WASHINGTON (CNS) — Longtime baseball writer and broadcaster Tim Kurkjian has called it “the greatest baseball story ever told.” And one of its central characters is a Catholic who never played an inning in the big leagues, but got to coach for 30 years in the majors.
“The Chicken Runs at Midnight” tells the wildly improbable story of the strong-willed coach, Rich Donnelly, and his equally strong-willed teenage daughter Amy as she was battling brain cancer while her dad’s team was making a playoff push.
To make a great story short, it’s not the happiest of endings. She died in 1993, but the chicken indeed did run at midnight.
Donnelly, in a phone interview with Catholic News Service prior to the book’s publication by Zondervan in early October, talked about his faith, how he strayed from it — and how he regained it.
“I was a ridiculous Catholic,” said Donnelly, now 72.
“Besides being a priest, I don’t think there was anyone more religious in the world,” he said, recalling his youth: “Say your morning prayers when you wake up, say a prayer to St. Jude, the patron saint to helpless causes — which is me — say three decades of the rosary, go to morning Mass , do the Stations of the Cross, make a May altar in your room when you are 8 and keep in there until you are 17.
“I would pray to God all day. I’d walk my hometown of Steubenville, Ohio. It had 14 Catholic churches. I felt if I didn’t have a visit (when passing by), that was like a sin. So that’s what I did,” Donnelly continued. “When I was 8, 9 and 10 I celebrated Mass myself. I got a load of DiCarlo’s Italian bread. I made little hosts up, I had an imaginary congregation. I knew all the prayers in Latin — I was an altar boy — so I did all the Latin prayers by myself.”
Donnelly also became a standout baseball player from the tutelage of his father, who trained his sights on the boy after Donnelly’s older brother, a promising pitcher, died of cancer while still playing in the minors. The lad thought swearing was uncouth, and proclaimed he would never swear once he got into the minors.
He also never thought he would have sex before marriage. Or cheat on his wife. Donnelly admitted his focus on baseball took focus away from his family, which by then included four children, including Amy, his second child and first daughter.
“I was all Catholic-ed out when I was 16,” Donnelly told CNS. “There wasn’t much to do, so I went in a different direction, which was bad.”
He added, “My second wife, Roberta, she and Amy got me back in the baseline. I was at second base (metaphorically), and (instead of running to third) I was running to left field. I was going nuts and being wild. They got me thinking: When was I happiest? When I was a kid, when I was going to church, when I was saying my prayers.”
Donnelly said he thought that going to church while being active in baseball was a sign of weakness — until he went to church as a coach, and found one of his players at the same Mass.
It was that player, Craig Counsell — the Catholic manager of the playoff-bound Milwaukee Brewers — who was nicknamed “Chicken” due to his batting stance. And it was Counsell who scored the winning run in extra innings for the Florida Marlins in Game 7 of the 1997 World Series right around midnight — a fact pointed out to Donnelly by one of his sons, who was a Marlins batboy, as the rest of the team was celebrating on the field.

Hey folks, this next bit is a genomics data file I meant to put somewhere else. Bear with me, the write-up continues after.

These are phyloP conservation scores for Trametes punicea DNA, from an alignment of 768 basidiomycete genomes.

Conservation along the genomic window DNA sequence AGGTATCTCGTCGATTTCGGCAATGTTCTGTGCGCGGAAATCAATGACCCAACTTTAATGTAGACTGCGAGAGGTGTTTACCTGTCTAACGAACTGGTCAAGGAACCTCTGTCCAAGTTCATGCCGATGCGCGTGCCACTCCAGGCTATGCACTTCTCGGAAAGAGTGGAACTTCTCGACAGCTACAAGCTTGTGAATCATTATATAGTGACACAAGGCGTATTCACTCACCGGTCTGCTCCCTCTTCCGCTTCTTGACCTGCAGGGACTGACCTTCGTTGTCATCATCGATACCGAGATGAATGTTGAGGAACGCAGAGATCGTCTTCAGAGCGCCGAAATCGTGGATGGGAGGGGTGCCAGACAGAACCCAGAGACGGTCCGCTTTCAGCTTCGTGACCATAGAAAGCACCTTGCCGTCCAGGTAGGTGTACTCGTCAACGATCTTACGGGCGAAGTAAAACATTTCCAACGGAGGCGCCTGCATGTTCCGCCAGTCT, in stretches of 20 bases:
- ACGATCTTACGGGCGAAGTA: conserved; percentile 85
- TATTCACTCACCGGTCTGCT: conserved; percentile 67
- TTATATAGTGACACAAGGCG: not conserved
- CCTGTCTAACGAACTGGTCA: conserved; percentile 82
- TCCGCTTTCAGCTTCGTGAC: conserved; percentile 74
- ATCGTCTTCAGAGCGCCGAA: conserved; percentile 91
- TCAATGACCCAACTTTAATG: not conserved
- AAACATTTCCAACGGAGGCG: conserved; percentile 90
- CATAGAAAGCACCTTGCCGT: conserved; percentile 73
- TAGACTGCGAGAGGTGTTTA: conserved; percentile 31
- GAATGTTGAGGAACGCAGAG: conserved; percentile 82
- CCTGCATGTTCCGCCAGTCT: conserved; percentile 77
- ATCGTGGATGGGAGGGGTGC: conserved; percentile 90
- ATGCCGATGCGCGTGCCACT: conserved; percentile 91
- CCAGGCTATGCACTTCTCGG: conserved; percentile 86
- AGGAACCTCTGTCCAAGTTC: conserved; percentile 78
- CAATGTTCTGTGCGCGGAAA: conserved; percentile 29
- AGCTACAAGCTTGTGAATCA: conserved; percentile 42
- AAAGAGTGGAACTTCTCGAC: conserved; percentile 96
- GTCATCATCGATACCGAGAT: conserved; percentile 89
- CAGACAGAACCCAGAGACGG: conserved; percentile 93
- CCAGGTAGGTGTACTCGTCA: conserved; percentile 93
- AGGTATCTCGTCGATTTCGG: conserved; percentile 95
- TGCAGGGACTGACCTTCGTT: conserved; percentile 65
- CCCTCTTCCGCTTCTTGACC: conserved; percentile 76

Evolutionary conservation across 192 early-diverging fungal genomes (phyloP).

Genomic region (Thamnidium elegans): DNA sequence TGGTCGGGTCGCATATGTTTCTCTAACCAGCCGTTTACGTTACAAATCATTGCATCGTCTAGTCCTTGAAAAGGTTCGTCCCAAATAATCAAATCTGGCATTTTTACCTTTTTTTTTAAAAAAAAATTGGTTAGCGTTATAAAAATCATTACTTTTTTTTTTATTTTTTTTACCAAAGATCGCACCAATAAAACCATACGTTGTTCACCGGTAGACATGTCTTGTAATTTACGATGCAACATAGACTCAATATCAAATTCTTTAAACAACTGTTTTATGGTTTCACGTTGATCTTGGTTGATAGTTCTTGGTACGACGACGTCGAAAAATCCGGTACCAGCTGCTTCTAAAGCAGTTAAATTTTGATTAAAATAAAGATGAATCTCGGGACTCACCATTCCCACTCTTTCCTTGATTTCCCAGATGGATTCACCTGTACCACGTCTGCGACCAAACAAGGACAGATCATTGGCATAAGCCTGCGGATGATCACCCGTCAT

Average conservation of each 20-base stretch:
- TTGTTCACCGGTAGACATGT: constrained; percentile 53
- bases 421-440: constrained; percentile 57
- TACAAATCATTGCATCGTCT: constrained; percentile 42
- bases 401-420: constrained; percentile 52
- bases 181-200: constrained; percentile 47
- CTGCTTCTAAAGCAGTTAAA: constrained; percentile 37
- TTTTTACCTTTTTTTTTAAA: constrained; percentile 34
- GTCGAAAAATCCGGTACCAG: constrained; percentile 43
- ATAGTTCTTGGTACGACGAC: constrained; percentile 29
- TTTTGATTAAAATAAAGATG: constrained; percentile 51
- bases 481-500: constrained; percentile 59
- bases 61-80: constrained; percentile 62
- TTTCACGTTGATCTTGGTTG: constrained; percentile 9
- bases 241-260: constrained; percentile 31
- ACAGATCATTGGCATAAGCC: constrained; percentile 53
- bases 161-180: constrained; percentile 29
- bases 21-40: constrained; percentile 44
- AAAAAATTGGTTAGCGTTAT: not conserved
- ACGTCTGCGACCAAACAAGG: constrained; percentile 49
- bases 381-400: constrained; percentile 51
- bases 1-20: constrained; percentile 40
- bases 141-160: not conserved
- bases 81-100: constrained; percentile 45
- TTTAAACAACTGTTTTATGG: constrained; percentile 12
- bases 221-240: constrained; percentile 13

Yet as remarkable as all that was — especially as it had seemingly been prophesied by Amy years earlier when her dad was coaching another team, a club that didn’t even have Counsell on its roster — it nearly pales to Donnelly’s return to his Catholic faith.
“I prayed to God for funny things: ‘Put a priest into my life like the priest (he had) when I was growing up,'” Donnelly told CNS. “I got connected … in my hometown. Holy Family (in Steubenville). Msgr. Jerry Calovini.” The priest, he added, is “a baseball nut. He’s my confessor, he’s my adviser … someone who understands me.” He added, “In the winter, I go to Mass pretty much every morning with Msgr. Jerry.”
Donnelly also credits his second wife, Roberta, for his return to the fold. “When you ask for stuff, you might get more than you asked for,” he said. “She’s incredible. And she has become a biblical scholar, my pastors have told me. She teaches biblical classes to pastors! They give her a talk (to do) to three or four pastors. She writes notes and notes about the Bible and tries to translate what it means.”
Retired from baseball, Donnelly — who has beaten cancer twice himself — is not one to sit still. “I’m a world-class racquetball player. I play racquetball five days a week against guys who are in their 20s and 30s. I toss batting practice every day. I’ve been blessed. I don’t drink, smoke, use drugs. I never have and I never will. I got into racquetball. People tell me, ‘You’re not 70, you’re 50.’ But I can tell I’m 72 in the middle of the night!”
Donnelly also has a speaking tour pegged to the book’s release. Plus, “I got a lot of grandkids,” he said. “I spend a lot of time with them.”
Curiously, going to games doesn’t interest him. After three decades of big-league coaching — 17 of them under manager Jim Leyland in Pittsburgh, Florida and Colorado — sitting in the stands is boring to Donnelly, while coaching by comparison is “a fast-paced chess game.”
However, he’ll waive that policy should Leyland — whose brother is a priest in Ohio — ever be elected to the National Baseball Hall of Fame. “Jim is my best friend in baseball,” Donnelly said.